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Managing your mental health during stressful times

Managing your mental health during stressful times

During these unprecedented times, you may be feeling a variety of different emotions. You could be experiencing stress, sadness, or anger in reaction to events of the past few months or recent days.

The effects of emotional stress on the body can be damaging. The Centers for Disease Control and Prevention states the symptoms of stress and common reactions to a stressful event include:

  • Disbelief and shock
  • Tension and irritability
  • Fear and anxiety about the future
  • Difficulty making decisions
  • Feeling numb
  • Loss of interest in normal activities
  • Loss of appetite
  • Nightmares and recurring thoughts about the event
  • Anger
  • Increased use of alcohol and drugs
  • Sadness and other symptoms of depression

Stress can also have real effects on your health, leading to conditions such as high blood pressure, suppressed immune system, and increased susceptibility to illness. It’s important to take care of yourself to prevent these negative effects of stress. Taking care of yourself and your loved ones can help you cope with stress and assist in making your community stronger. Here are a few additional ways to cope with stress and boost your mental health:

Care for your body

Choose to do activities and have a routine that will help you feel mentally and physically well. Getting enough sleep is critical, as rest is what your body needs to recharge. Eating healthy and exercising are other ways to boost your physical and mental health.

Take time to check in with yourself throughout the day

Take inventory. Mentally scan your body and notice what it is saying you need at this moment. You may notice muscle tension, fatigue, pain, hunger, thirst, increased heart rate, rapid breathing, etc. Tend to your basic needs first. Then, take a moment to label your current emotional state (e.g., anxious, sad, excited, calm). Take a few minutes to tend to your emotions using stress management strategies or coping skills. When you are feeling anxious or upset, try taking deep breaths (slowly in through your nose and out through your mouth), stretch, or meditate. If you are in a good mood, taking time to reflect on things you are grateful for can help to maintain your mood. Other self-care activities include taking a walk, riding your bike, connecting with a friend, snuggling with your pet, writing in a journal, crafting, coloring, taking a hot bath, sharing a funny meme or GIF with a coworker, or reading a book. Remember that a single strategy may not work for every situation. Thus, it can help to write down a list of strategies that have been helpful for you at one point or another so if one doesn’t do the trick, you can try another!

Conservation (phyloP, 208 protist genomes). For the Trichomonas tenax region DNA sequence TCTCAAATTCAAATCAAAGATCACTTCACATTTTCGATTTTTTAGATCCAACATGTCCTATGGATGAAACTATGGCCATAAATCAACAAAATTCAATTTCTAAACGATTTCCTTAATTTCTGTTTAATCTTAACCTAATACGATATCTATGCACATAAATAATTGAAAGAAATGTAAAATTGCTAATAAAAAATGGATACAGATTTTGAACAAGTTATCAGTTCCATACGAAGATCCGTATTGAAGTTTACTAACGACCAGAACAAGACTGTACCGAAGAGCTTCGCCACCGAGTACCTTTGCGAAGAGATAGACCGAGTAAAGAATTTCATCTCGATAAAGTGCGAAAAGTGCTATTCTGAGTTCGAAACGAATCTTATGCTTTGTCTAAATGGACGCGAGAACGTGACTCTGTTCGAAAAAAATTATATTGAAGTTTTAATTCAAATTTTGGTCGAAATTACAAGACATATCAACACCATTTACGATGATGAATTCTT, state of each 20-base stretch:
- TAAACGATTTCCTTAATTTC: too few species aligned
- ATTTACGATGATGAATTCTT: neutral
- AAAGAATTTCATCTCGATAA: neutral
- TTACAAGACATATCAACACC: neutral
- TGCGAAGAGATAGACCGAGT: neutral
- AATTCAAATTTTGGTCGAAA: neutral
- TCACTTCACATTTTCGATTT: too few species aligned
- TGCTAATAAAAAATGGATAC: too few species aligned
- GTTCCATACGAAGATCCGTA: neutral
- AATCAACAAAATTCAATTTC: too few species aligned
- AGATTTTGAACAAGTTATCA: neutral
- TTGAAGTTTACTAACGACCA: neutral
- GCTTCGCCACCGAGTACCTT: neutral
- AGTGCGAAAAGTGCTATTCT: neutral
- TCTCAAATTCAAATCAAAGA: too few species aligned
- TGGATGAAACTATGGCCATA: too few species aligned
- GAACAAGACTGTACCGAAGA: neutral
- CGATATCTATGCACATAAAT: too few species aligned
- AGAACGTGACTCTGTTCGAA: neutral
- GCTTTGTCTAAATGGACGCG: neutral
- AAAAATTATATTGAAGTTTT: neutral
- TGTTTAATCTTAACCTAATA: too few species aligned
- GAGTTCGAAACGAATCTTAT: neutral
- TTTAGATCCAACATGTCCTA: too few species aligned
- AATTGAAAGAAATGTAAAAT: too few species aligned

Take a hiatus from all forms of media

Reading updates about current world events can be upsetting and mentally draining. Consider taking a few days for yourself to relax and reset. Log out of your social media accounts and take a break from watching and reading news stories.

Stay connected with your family and friends

Talk to people you trust about how you’re feeling. When going through a stressful situation you may want to withdraw from your loved ones but surrounding yourself with people who love you will help you feel better. Maintaining your relationships is good for your mental health. It takes a village and you are part of that village even when you feel alone.

Create a daily routine

Ongoing stressors can interfere with the rhythm of your day-to-day life. Although it is often the case that things about the situation are beyond your control, it is important to identify aspects of the situation that you can control. Establishing a regular routine during times of uncertainty is one way to relieve stress. It is key to include self-care in your daily routine and increase the amount of time allotted for self-care when your stress level is high. Try to be consistent and engage in various tasks/activities at the same time each day. Allow for some flexibility and revise your routine as needed. Schedule breaks into your workday and avoid skipping lunch. In your free time, seek out hobbies and other activities that help you relax and make you feel calm and grounded.

Seek professional help when needed

If you feel stressed out for an extended period of time or notice that stress is having an impact on your work, relationships, or functioning in other areas, talk to your healthcare provider about possible treatment options. If you are feeling suicidal, call 911 or go to the nearest emergency room for immediate help.

Practice Self-Compassion

When you are not at your best, try to be there for yourself in the same way that you would be there for a friend going through a hard time. Ask yourself, “what would I say if I were talking to a friend who was in my current predicament?” Then, repeat the answer to that question but direct inward toward yourself. Some tools for fostering self-compassion include loving-kindness meditations and positive affirmations.

Click here for a list of community resources and outpatient psychiatry programs in and around New Orleans.